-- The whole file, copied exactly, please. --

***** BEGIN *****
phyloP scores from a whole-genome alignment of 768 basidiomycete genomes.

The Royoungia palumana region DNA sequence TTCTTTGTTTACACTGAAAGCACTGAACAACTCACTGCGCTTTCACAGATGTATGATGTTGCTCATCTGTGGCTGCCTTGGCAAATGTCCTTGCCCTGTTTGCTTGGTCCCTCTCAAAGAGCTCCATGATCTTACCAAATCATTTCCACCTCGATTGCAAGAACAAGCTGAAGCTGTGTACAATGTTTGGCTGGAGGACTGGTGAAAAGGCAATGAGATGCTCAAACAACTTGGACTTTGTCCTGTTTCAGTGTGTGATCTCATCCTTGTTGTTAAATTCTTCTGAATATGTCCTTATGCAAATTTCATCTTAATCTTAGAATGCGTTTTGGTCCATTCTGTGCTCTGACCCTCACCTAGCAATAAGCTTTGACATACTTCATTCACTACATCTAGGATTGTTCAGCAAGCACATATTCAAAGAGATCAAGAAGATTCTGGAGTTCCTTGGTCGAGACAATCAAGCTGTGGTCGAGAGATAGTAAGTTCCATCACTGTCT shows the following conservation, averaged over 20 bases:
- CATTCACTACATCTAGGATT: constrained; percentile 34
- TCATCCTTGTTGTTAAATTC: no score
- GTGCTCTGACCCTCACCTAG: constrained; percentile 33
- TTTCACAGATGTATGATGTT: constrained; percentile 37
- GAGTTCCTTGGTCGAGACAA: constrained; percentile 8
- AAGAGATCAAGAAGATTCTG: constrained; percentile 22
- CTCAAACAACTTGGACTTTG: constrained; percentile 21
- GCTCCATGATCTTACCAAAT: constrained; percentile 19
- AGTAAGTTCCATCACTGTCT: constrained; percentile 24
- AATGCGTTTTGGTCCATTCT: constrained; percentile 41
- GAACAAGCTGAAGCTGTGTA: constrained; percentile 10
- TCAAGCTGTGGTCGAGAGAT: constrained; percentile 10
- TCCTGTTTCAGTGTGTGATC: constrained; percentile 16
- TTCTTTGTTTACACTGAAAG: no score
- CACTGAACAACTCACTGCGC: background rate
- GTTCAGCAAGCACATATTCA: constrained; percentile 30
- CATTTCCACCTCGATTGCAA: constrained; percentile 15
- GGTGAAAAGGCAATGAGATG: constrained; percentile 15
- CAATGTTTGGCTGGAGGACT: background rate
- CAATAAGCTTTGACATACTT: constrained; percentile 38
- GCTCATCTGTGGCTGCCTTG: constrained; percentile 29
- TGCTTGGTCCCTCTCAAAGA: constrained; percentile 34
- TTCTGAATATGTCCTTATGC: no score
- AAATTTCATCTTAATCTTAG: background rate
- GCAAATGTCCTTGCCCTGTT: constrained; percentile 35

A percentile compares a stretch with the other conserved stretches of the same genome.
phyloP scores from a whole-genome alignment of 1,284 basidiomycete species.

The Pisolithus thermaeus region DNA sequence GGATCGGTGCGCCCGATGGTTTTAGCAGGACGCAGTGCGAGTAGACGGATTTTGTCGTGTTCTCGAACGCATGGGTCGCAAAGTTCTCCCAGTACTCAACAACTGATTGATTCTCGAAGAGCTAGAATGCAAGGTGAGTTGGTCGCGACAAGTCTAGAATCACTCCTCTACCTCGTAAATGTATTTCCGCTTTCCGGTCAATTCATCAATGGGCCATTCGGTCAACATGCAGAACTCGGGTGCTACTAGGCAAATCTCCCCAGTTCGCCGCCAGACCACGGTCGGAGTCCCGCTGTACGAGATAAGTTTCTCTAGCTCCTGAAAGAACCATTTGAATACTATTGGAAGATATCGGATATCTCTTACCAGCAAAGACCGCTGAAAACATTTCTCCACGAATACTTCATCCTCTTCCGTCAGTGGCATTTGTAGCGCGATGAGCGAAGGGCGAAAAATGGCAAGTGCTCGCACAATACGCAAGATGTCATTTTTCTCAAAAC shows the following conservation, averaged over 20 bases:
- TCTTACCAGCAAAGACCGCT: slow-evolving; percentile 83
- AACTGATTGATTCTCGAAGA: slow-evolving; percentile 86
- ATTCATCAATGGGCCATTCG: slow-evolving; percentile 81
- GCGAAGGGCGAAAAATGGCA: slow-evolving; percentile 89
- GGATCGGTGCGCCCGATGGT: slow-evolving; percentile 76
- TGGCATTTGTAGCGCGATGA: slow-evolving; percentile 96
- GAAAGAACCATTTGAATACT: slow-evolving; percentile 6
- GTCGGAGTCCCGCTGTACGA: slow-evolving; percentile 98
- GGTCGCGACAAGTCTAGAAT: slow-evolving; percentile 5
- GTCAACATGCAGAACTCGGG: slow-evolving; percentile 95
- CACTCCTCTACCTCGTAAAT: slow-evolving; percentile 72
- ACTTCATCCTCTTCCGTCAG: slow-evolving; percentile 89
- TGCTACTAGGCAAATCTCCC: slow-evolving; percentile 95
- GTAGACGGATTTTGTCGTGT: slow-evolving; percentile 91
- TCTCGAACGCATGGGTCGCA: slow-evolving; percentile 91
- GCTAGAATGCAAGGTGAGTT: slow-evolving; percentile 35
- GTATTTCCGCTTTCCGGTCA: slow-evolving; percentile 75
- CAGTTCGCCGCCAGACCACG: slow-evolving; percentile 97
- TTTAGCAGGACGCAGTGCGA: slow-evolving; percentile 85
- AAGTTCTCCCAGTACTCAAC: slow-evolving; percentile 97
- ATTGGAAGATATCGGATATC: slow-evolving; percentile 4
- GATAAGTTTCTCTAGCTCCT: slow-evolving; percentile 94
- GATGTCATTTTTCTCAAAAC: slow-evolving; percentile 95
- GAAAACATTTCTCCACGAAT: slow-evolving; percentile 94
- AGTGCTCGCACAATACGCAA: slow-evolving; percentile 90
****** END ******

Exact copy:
phyloP scores from a whole-genome alignment of 768 basidiomycete genomes.

The Royoungia palumana region DNA sequence TTCTTTGTTTACACTGAAAGCACTGAACAACTCACTGCGCTTTCACAGATGTATGATGTTGCTCATCTGTGGCTGCCTTGGCAAATGTCCTTGCCCTGTTTGCTTGGTCCCTCTCAAAGAGCTCCATGATCTTACCAAATCATTTCCACCTCGATTGCAAGAACAAGCTGAAGCTGTGTACAATGTTTGGCTGGAGGACTGGTGAAAAGGCAATGAGATGCTCAAACAACTTGGACTTTGTCCTGTTTCAGTGTGTGATCTCATCCTTGTTGTTAAATTCTTCTGAATATGTCCTTATGCAAATTTCATCTTAATCTTAGAATGCGTTTTGGTCCATTCTGTGCTCTGACCCTCACCTAGCAATAAGCTTTGACATACTTCATTCACTACATCTAGGATTGTTCAGCAAGCACATATTCAAAGAGATCAAGAAGATTCTGGAGTTCCTTGGTCGAGACAATCAAGCTGTGGTCGAGAGATAGTAAGTTCCATCACTGTCT shows the following conservation, averaged over 20 bases:
- CATTCACTACATCTAGGATT: constrained; percentile 34
- TCATCCTTGTTGTTAAATTC: no score
- GTGCTCTGACCCTCACCTAG: constrained; percentile 33
- TTTCACAGATGTATGATGTT: constrained; percentile 37
- GAGTTCCTTGGTCGAGACAA: constrained; percentile 8
- AAGAGATCAAGAAGATTCTG: constrained; percentile 22
- CTCAAACAACTTGGACTTTG: constrained; percentile 21
- GCTCCATGATCTTACCAAAT: constrained; percentile 19
- AGTAAGTTCCATCACTGTCT: constrained; percentile 24
- AATGCGTTTTGGTCCATTCT: constrained; percentile 41
- GAACAAGCTGAAGCTGTGTA: constrained; percentile 10
- TCAAGCTGTGGTCGAGAGAT: constrained; percentile 10
- TCCTGTTTCAGTGTGTGATC: constrained; percentile 16
- TTCTTTGTTTACACTGAAAG: no score
- CACTGAACAACTCACTGCGC: background rate
- GTTCAGCAAGCACATATTCA: constrained; percentile 30
- CATTTCCACCTCGATTGCAA: constrained; percentile 15
- GGTGAAAAGGCAATGAGATG: constrained; percentile 15
- CAATGTTTGGCTGGAGGACT: background rate
- CAATAAGCTTTGACATACTT: constrained; percentile 38
- GCTCATCTGTGGCTGCCTTG: constrained; percentile 29
- TGCTTGGTCCCTCTCAAAGA: constrained; percentile 34
- TTCTGAATATGTCCTTATGC: no score
- AAATTTCATCTTAATCTTAG: background rate
- GCAAATGTCCTTGCCCTGTT: constrained; percentile 35

A percentile compares a stretch with the other conserved stretches of the same genome.
phyloP scores from a whole-genome alignment of 1,284 basidiomycete species.

The Pisolithus thermaeus region DNA sequence GGATCGGTGCGCCCGATGGTTTTAGCAGGACGCAGTGCGAGTAGACGGATTTTGTCGTGTTCTCGAACGCATGGGTCGCAAAGTTCTCCCAGTACTCAACAACTGATTGATTCTCGAAGAGCTAGAATGCAAGGTGAGTTGGTCGCGACAAGTCTAGAATCACTCCTCTACCTCGTAAATGTATTTCCGCTTTCCGGTCAATTCATCAATGGGCCATTCGGTCAACATGCAGAACTCGGGTGCTACTAGGCAAATCTCCCCAGTTCGCCGCCAGACCACGGTCGGAGTCCCGCTGTACGAGATAAGTTTCTCTAGCTCCTGAAAGAACCATTTGAATACTATTGGAAGATATCGGATATCTCTTACCAGCAAAGACCGCTGAAAACATTTCTCCACGAATACTTCATCCTCTTCCGTCAGTGGCATTTGTAGCGCGATGAGCGAAGGGCGAAAAATGGCAAGTGCTCGCACAATACGCAAGATGTCATTTTTCTCAAAAC shows the following conservation, averaged over 20 bases:
- TCTTACCAGCAAAGACCGCT: slow-evolving; percentile 83
- AACTGATTGATTCTCGAAGA: slow-evolving; percentile 86
- ATTCATCAATGGGCCATTCG: slow-evolving; percentile 81
- GCGAAGGGCGAAAAATGGCA: slow-evolving; percentile 89
- GGATCGGTGCGCCCGATGGT: slow-evolving; percentile 76
- TGGCATTTGTAGCGCGATGA: slow-evolving; percentile 96
- GAAAGAACCATTTGAATACT: slow-evolving; percentile 6
- GTCGGAGTCCCGCTGTACGA: slow-evolving; percentile 98
- GGTCGCGACAAGTCTAGAAT: slow-evolving; percentile 5
- GTCAACATGCAGAACTCGGG: slow-evolving; percentile 95
- CACTCCTCTACCTCGTAAAT: slow-evolving; percentile 72
- ACTTCATCCTCTTCCGTCAG: slow-evolving; percentile 89
- TGCTACTAGGCAAATCTCCC: slow-evolving; percentile 95
- GTAGACGGATTTTGTCGTGT: slow-evolving; percentile 91
- TCTCGAACGCATGGGTCGCA: slow-evolving; percentile 91
- GCTAGAATGCAAGGTGAGTT: slow-evolving; percentile 35
- GTATTTCCGCTTTCCGGTCA: slow-evolving; percentile 75
- CAGTTCGCCGCCAGACCACG: slow-evolving; percentile 97
- TTTAGCAGGACGCAGTGCGA: slow-evolving; percentile 85
- AAGTTCTCCCAGTACTCAAC: slow-evolving; percentile 97
- ATTGGAAGATATCGGATATC: slow-evolving; percentile 4
- GATAAGTTTCTCTAGCTCCT: slow-evolving; percentile 94
- GATGTCATTTTTCTCAAAAC: slow-evolving; percentile 95
- GAAAACATTTCTCCACGAAT: slow-evolving; percentile 94
- AGTGCTCGCACAATACGCAA: slow-evolving; percentile 90